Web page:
Tuesday 7th April 2020
Tuesday, 7th of April 2020
Home / Human Settlement / Abule-Ado explosion from the lens of physical planning in Lagos

Abule-Ado explosion from the lens of physical planning in Lagos

“By far the greatest and most admirable form of wisdom is that needed to plan and beautify cities and human communities.” – Socrates, an erudite Greek philosopher (471-399 BC)

At this critical time of the Abule-Ado explosion in Lagos, one cannot avoid keeping quiet in the face of sweeping planning infractions and open breach of extant planning laws. One is guided by sound reasoning and the dictates of Murphy’s Law, to wit: “If anything can go wrong, it will go wrong…and at the worst possible moment.”

Lagos explosion  Abule-Ado explosion from the lens of physical planning in Lagos DSC 0837
Scene of the explosion

The grave calamity that befell the residents of the sleepy community of Abule-Ado in Amuwo-Odofin Local Government Area of Lagos State sequel to the explosion that rocked the community from a planning perspective could have been minimised in terms of the high number of human casualties and colossal property damage. At the last count, over 20 people dead, 50 buildings destroyed and 5,000 residents displayed.

It is believed that if the Lagos State Government in times past and now exerts its authority over the enforcement of physical planning laws, the tragedy could have been avoided. The professionals in the Ministries of Environment, Physical Planning & Urban Development and the Infrastructure Development Agency equally share in the blame. They either condone illegality or compromise their integrity as professionals.

Usually, the Lagos State Government professes the necessity for good urban planning and environmental sustainability but lack the political will and moral courage to practice what it propagates. In most cases, those in the corridor of power encourage environmental abuse. They adamantly push for and turn blind eyes to physical planning abuse with impunity.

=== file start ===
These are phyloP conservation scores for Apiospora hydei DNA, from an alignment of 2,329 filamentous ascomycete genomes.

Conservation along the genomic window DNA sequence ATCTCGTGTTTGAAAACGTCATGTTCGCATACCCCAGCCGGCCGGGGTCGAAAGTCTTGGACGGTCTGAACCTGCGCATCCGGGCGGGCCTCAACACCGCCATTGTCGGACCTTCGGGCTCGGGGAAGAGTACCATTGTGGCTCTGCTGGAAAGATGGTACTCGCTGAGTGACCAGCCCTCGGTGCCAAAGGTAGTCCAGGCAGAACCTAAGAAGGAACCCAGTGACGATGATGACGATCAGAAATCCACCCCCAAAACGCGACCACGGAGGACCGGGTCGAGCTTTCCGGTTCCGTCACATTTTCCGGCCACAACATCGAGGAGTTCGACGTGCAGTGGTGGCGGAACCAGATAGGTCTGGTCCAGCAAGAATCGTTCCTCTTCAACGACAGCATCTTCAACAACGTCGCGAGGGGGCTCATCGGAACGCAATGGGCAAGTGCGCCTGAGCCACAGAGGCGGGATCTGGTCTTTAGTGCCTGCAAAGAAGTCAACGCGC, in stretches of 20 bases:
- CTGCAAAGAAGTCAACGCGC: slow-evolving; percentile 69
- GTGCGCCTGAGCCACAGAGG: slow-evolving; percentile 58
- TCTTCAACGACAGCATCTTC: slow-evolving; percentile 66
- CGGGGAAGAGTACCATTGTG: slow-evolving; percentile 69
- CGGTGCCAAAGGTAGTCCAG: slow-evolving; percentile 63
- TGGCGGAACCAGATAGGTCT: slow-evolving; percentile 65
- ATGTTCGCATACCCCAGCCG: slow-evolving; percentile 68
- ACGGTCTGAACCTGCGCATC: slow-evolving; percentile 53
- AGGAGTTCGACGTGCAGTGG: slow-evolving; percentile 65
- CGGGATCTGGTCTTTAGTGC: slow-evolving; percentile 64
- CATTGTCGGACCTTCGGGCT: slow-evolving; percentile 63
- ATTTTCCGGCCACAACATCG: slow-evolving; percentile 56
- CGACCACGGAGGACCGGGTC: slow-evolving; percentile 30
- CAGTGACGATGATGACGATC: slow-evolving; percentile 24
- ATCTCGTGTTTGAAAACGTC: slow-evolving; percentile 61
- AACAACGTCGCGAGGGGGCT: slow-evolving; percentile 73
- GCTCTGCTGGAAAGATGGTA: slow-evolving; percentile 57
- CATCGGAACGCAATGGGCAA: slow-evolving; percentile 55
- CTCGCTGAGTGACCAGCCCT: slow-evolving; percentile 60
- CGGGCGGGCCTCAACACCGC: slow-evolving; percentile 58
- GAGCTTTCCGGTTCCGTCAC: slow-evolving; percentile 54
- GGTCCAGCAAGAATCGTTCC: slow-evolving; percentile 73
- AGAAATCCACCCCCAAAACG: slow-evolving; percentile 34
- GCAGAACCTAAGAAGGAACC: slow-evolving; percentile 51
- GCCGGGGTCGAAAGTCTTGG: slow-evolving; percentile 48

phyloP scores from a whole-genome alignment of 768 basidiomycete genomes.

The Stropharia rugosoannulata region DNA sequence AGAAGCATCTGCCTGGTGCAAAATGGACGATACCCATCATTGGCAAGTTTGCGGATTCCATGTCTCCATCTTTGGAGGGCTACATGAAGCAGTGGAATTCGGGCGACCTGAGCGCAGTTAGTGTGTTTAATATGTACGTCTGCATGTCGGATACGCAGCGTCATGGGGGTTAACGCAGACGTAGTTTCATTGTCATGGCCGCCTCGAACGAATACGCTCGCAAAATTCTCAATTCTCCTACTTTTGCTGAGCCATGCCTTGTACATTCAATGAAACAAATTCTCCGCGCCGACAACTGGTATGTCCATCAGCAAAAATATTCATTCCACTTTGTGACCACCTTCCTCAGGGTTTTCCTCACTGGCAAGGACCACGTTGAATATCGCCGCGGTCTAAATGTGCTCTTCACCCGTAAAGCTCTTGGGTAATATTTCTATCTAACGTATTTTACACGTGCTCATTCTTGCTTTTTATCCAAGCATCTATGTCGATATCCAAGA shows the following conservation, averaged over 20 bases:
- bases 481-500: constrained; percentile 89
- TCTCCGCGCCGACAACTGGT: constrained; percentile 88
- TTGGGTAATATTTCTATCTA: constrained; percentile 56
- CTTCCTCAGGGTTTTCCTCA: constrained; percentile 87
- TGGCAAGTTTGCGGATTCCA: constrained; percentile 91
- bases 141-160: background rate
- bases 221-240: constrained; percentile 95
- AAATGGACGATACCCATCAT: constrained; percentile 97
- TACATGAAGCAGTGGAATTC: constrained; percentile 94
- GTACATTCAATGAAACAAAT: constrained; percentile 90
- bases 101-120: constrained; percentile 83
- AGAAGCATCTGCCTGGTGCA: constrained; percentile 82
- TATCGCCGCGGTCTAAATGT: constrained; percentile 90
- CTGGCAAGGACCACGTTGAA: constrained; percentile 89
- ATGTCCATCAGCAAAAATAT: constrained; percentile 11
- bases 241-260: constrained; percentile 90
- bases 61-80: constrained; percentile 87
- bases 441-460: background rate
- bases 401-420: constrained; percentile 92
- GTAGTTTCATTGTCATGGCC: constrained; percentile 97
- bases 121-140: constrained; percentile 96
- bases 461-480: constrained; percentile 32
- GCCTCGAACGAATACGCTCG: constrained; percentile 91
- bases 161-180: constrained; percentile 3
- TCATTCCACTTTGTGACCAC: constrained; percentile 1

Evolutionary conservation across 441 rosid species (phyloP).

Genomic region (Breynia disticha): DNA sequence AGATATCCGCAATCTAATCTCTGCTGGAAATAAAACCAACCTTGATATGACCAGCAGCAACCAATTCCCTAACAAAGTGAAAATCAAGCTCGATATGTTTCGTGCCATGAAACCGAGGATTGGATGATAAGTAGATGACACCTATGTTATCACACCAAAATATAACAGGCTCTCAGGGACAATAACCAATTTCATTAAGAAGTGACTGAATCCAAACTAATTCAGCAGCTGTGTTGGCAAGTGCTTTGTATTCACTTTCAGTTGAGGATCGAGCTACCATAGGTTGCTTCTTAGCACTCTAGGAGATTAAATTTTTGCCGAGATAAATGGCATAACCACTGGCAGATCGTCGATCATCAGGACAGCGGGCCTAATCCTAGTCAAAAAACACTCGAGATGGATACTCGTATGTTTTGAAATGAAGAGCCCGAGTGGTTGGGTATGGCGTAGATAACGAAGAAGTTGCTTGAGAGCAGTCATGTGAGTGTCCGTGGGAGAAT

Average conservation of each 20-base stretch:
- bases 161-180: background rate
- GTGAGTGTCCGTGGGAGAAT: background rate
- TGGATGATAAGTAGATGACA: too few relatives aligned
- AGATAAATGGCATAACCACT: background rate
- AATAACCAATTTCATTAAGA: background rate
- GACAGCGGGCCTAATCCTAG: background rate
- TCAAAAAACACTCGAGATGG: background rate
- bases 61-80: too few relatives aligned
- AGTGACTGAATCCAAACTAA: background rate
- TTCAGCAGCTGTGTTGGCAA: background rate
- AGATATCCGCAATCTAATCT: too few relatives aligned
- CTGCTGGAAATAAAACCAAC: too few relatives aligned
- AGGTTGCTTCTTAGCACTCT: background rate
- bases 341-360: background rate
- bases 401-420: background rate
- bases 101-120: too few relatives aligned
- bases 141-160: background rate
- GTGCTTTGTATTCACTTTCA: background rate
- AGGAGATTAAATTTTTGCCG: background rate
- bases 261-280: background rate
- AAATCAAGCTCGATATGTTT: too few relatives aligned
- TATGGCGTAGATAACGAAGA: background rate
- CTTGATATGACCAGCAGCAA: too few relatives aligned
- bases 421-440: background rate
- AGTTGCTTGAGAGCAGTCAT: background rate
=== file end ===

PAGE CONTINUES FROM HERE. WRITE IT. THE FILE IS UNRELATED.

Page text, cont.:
They put a lot of pressure on professionals to do their biddings even when offered professional advise to the contrary. And when self-induced disaster or accidents occur as a result of their gaffe, the government is quick to set up a probe to investigate what happened and what could be done to prevent a re-occurrence of such calamity. As the norm, the government would accept the report of the probe panel and leave it on the shelve to gather dust without the implementation of the report even when mindful of the cogency of the recommendations.

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Readers should recollect how many times there had been the incidences of building collapse and gas/oil pipeline explosions within Lagos megacity under different administrations and the various reports submitted to the government thereafter. We should then ask the pertinent question: Were these reports ever implemented to the letter? The question is still begging for an answer.

This preamble leads to the focus on the very recent explosion at Abule-Ado on Sunday, March 15, 2020, which led to the sudden death of the boarding pupils of the Bethlehem Girls College and the pathetic story of the school’s lady principal (Rev. Sister Henrietta Alokha) who fought gallantly to rescue the students trapped under the heavyweight of the collapsed school building but tragically lost her life in the inferno caused by the ear-shattering explosion. What could not be forgotten in a hurry is the extent and magnitude of the damage to residential buildings within the immediate location of the accident and the environs.

Who is to blame for all that happened? To date, conflicting reports and counter-allegations dominated the airwaves and the pages of local newspapers to the level of bedlam and cacophony. In one report, it was attributed to a bomb planted by the deadly terrorist group, Boko Haram. Another storyline was that a truck driver was involved in an accident at the epicenter of the scene which subsequently triggered the explosion.

The Nigerian National Petroleum Corporation (NNPC) gave a polar account of what caused the explosion. The incumbent Group Managing Director (GMD) of the Corporation, Mr. Mele Kyari at an “in situ” inspection to the scene of the explosion publicly debunked the story that it was caused by the NNPC’s system 2B oil pipeline which Right of Way (RoW) runs through the community.